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Law Offices of John Morelli
A Personal Injury Firm Serving All Of South Jersey

Why Does My Case Take So Long to Get to Trial?

This is a frequent question raised by clients. The answer is usually related to a number of factors, many of which are not in the control of the lawyers involved. First, the courts have the absolute right to manage and set the cases which come before them. In order to be as efficient as possible, and recognizing that many cases settle "on the courthouse steps," courts set many different trials on the same date. On any given date during which the court hears cases, there may be up to twenty cases listed for trial. If more than one case remains after the others have settled or been continued to another date, then only one case is tried at a time and the remaining cases must be reset to a new date. Most courts set trial dates many months ahead of time. Thus, a case which is set to go to trial in seven to eight months may get continued for an additional two months if the court's docket has more than one case ready to be tried on that date.

Second, the discovery phase of litigation is time consuming. The schedules of the parties, witnesses, lawyers and courts all play a role in the delays associated with litigation. There are also legal delays allowed for parties to respond to discovery and take depositions. Motions involving discovery, evidentiary and legal issues also must be set according to the court's busy schedule thereby adding to the delays of litigation. New Jersey follows strict time deadlines known as "Best Practices." Yet, even with Best Practices, cases take over a year to complete discovery.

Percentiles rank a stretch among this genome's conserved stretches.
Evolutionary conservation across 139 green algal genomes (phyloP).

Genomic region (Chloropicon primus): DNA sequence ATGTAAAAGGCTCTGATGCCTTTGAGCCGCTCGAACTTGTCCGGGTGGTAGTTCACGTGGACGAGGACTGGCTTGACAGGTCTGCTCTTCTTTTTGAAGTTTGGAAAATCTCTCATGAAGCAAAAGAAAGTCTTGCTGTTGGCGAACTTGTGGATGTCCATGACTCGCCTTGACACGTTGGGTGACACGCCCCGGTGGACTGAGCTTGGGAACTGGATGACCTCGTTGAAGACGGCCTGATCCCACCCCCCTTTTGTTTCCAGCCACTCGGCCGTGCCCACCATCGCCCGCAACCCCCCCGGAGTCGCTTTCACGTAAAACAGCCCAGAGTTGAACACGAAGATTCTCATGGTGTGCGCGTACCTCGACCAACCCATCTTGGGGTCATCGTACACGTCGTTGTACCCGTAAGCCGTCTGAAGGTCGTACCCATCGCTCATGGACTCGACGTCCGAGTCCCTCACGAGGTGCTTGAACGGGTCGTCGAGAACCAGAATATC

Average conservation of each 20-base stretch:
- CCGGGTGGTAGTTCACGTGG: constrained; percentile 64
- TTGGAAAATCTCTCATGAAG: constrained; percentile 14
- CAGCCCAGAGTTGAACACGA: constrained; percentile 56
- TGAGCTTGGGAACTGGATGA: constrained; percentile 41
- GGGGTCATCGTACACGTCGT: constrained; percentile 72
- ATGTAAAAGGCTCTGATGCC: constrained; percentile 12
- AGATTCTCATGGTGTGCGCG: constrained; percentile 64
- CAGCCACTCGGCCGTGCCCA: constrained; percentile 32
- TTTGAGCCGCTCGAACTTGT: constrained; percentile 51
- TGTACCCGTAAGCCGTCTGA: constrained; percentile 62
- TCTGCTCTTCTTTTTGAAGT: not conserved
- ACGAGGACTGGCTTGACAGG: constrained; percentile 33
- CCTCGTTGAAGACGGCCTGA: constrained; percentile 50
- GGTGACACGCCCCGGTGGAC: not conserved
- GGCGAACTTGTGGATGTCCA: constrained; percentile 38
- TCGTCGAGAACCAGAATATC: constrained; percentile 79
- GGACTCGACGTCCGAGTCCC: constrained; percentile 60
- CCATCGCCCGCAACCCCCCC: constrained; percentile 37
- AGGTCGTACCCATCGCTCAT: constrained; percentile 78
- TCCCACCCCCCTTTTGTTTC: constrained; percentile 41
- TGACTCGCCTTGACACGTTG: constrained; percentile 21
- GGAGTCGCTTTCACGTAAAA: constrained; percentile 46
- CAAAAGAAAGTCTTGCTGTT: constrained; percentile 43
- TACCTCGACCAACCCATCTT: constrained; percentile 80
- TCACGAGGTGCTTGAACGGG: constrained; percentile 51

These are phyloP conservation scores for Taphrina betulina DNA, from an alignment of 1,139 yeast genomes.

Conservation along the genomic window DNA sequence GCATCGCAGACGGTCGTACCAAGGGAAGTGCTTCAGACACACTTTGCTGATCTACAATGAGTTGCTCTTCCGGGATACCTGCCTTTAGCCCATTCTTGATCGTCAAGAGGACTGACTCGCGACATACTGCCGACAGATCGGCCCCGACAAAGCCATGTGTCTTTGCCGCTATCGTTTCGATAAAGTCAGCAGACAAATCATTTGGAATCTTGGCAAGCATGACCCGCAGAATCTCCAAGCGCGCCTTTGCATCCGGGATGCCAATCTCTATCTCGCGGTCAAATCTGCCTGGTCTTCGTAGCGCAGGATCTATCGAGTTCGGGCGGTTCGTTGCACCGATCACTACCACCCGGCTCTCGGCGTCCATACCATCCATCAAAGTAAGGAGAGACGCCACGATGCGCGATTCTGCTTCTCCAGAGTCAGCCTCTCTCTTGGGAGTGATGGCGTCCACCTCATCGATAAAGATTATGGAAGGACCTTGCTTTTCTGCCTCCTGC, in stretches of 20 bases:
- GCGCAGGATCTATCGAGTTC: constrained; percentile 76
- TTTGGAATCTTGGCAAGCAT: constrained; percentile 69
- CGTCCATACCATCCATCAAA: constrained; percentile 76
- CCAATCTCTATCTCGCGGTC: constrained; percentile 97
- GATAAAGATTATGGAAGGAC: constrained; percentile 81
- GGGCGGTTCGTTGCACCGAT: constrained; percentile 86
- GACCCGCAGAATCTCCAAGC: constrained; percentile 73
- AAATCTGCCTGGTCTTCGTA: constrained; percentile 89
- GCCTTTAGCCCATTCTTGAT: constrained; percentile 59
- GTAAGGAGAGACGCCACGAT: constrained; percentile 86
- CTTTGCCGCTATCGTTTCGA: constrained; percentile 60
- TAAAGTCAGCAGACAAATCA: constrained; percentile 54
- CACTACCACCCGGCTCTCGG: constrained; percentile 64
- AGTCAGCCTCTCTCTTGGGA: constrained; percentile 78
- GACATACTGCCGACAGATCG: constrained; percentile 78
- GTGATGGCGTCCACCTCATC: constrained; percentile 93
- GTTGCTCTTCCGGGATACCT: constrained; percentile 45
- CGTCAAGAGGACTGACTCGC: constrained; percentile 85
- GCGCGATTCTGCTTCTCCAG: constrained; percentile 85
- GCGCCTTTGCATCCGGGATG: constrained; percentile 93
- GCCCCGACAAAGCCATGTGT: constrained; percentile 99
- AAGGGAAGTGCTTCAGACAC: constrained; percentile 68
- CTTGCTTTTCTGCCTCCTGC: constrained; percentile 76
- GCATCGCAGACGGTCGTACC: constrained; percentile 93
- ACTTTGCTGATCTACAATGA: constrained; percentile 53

The more complicated cases take longer to prepare for trial. The number of parties and issues involved also affect the length of litigation. Virtually all lawyers handle many cases at the same time and thus the schedules of the various lawyers involved play a role in the time it takes for a case to get to trial. When expert witnesses are necessary, this time is extended even further. Experts are usually busy with their own professional lives and must carefully budget and schedule their time wisely. Thus, even when the parties and their lawyers are anxious to move the case, experts can cause additional delays.

Courts also set aside at least one day every two weeks for the hearing of motions. Trials cannot be scheduled on days during which the court hears motions. Often, courts will break during the trial for a day to hear motions. This keeps the court's docket moving.

The availability of witnesses for trial also may affect the delays associated with bringing a case to trial. If a critical witness is out of town, sick or otherwise deemed legally unavailable, the case cannot proceed and must be delayed until that witness can appear or their testimony can be perpetuated.

Given all of the above reasons, the clients should not automatically assume that their lawyer is the cause of the delay in getting the matter to trial. Good communication with the client during all phases of the litigation can help alleviate any anxiety over the process.

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